Half of the thirty centers had been installed at the time of this study and the government had decided not to continue the collaboration with Entebbe for the remaining fifteen, which were to be realized instead under the supervision of the Dominican Ministry of Education. The cost of installing each unit was 2.8 million Dominican pesos (appr. 130 000 US dollars in 2003). This price did not include the administrative costs of either the central office or the individual units. A monthly budget of 25 000 pesos (approximately 1 100 US dollars) was allocated for the maintenance of each center, intended to cover salaries, as well as running costs, such as electricity and purchases.

According to the information provided by the Dominican Secretary of State, the principal objective of the project was to “attain sustainable human development in the selected communities, through processes of learning supported by a variety of technological tools; contribute to the elimination of the so-called technological divide; and guarantee that these remote communities have the same opportunities as other, more developed communities”. A further purpose of the implementation of the project was “to make these groups of people from very poor communities with serious limitations advance as individuals, emphasizing education, health and a harmonious relationship to nature” (Lincos web page and information brochures, author’s translation).[7]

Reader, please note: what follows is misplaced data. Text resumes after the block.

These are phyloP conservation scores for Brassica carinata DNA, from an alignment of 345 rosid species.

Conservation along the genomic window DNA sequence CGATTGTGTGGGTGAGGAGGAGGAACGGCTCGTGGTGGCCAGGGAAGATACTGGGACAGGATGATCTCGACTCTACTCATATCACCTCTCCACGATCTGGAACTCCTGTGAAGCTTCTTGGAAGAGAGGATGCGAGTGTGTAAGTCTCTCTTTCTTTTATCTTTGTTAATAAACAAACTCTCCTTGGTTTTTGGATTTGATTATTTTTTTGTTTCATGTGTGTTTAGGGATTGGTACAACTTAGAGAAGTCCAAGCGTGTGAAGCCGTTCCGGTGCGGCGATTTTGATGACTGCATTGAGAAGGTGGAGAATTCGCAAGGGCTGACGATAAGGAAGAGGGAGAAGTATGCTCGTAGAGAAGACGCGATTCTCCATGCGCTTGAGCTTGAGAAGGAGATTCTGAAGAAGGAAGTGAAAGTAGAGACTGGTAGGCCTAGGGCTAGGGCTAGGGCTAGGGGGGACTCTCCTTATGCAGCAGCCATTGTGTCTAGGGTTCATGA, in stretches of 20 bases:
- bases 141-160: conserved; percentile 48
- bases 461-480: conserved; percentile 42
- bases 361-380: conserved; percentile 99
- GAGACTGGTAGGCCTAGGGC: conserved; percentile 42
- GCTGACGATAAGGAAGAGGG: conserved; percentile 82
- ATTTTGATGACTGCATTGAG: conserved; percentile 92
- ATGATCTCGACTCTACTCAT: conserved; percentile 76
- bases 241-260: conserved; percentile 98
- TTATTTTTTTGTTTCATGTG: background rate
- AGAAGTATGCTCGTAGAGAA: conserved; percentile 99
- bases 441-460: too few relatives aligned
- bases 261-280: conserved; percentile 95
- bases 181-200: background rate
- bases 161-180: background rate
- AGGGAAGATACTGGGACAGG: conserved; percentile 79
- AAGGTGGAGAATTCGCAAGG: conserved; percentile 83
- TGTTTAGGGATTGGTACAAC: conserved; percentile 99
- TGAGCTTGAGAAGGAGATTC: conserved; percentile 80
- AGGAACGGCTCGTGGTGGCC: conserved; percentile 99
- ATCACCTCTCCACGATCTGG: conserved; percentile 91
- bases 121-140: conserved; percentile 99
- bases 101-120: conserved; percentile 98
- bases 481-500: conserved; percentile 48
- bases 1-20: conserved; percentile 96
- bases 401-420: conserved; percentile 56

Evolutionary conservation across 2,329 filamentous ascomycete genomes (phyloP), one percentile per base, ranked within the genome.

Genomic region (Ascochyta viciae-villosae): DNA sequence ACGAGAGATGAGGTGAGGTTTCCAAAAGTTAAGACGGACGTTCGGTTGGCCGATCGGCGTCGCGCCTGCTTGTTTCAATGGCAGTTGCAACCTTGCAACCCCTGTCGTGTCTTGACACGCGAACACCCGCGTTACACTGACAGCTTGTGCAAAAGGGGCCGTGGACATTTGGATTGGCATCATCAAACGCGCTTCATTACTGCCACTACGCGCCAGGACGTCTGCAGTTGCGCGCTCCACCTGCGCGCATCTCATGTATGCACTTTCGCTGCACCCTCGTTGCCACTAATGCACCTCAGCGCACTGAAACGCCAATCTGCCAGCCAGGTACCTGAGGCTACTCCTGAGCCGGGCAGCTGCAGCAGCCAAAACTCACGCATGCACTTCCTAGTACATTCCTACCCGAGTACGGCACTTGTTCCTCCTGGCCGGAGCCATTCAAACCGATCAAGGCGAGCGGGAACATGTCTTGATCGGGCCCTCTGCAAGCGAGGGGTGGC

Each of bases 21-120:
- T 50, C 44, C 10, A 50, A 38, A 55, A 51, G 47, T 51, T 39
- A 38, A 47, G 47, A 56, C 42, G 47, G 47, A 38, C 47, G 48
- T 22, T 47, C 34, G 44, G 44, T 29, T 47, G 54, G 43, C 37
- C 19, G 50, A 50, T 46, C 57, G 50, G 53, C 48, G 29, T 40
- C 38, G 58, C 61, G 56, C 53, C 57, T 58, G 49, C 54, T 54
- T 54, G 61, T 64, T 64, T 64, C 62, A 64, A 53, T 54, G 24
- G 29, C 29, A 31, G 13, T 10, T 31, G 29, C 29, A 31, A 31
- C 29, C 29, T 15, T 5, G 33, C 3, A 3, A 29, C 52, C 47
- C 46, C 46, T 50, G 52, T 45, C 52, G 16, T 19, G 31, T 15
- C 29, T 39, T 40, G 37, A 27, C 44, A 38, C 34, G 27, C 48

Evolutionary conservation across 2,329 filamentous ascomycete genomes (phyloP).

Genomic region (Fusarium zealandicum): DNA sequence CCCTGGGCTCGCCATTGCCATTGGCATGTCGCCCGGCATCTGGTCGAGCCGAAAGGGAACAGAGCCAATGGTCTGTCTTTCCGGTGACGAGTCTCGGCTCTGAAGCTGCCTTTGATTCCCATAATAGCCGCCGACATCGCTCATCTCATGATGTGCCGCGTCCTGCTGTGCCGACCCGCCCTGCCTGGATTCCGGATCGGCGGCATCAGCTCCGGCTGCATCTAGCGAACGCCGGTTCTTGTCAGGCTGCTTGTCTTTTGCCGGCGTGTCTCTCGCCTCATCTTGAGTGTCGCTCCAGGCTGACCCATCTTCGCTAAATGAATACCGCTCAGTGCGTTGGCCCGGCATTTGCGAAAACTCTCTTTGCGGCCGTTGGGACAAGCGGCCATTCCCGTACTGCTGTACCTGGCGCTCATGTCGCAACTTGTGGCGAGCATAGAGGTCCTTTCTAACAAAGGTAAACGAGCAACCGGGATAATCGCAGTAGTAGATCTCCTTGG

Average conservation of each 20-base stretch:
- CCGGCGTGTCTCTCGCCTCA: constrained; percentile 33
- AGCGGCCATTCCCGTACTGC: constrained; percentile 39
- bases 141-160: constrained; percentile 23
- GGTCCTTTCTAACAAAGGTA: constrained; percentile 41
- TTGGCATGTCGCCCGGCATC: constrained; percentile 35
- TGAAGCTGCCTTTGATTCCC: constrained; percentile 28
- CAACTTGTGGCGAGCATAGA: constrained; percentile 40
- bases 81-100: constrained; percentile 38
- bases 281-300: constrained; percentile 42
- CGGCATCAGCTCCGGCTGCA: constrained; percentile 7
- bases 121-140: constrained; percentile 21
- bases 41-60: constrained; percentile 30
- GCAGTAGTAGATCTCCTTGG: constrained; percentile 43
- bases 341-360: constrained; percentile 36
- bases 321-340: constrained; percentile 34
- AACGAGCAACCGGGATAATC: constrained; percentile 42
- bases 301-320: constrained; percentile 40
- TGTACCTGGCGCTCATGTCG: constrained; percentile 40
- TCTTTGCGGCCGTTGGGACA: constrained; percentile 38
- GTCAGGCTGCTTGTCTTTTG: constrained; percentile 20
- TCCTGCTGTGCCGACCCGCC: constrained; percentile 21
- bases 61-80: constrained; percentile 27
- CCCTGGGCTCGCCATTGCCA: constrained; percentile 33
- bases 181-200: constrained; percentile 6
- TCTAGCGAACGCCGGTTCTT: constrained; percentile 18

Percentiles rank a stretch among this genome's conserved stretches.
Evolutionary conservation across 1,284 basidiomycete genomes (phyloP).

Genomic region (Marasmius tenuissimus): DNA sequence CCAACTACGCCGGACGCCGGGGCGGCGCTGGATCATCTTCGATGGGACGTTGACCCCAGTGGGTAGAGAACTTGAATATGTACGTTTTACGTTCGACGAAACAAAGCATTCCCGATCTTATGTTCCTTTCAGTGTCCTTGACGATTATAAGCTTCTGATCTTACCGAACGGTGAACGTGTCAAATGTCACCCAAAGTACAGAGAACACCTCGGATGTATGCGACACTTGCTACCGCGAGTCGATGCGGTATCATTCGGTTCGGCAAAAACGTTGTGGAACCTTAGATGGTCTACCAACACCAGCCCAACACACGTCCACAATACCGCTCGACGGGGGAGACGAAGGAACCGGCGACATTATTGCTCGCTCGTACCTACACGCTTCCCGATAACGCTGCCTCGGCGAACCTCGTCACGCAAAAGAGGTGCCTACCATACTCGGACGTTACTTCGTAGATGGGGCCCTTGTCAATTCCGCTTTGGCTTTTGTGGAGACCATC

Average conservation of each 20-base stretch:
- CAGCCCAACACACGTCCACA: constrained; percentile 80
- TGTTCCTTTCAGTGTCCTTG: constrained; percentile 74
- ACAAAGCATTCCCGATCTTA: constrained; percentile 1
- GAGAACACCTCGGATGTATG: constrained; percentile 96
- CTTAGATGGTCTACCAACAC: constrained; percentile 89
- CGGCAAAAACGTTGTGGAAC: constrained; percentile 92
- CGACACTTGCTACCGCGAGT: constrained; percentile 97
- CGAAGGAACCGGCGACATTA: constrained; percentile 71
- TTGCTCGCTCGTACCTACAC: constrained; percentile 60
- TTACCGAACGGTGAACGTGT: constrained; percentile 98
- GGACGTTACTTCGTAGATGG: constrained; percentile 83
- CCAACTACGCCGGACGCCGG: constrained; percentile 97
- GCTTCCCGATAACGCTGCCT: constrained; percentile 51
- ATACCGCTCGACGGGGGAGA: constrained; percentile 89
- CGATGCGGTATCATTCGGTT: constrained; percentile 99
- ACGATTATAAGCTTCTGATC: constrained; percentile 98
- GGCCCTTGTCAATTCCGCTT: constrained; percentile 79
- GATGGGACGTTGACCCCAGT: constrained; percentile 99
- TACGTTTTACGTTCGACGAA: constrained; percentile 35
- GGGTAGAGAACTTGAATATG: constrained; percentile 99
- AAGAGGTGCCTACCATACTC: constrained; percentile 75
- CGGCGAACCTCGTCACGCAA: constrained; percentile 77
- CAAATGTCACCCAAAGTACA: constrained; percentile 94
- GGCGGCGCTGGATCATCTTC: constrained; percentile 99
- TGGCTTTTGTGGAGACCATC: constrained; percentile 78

What is a Linco?

What exactly is a Linco? The answer to that question actually shifted during the course of the project’s implementation. Until shortly before the case study was carried out, the Linco was equal to a very specific concept – an industrial container, redesigned and filled with computers and a range of other high tech equipment. For reasons that will be discussed below, however, the container concept was eventually abandoned in favor of ordinary concrete buildings, with a set of rooms throughout which the equipment was distributed. This development meant that at the time this study was carried out, there existed two types of Lincos. The two Costa Rican ones, as well as the first five of the Dominican ones were metal containers; while the ten most newly built Lincos in the Dominican Republic were installed into ordinary houses. Three of the five Lincos sites visited during the study were of the container variety. However, the old containers were gradually being phased out in favor of houses (as Dominican authorities took control of the project from Entebbe) and the different sites would soon all be of a similar appearance. At the time of the study only one of the Lincos in Costa Rica was in service.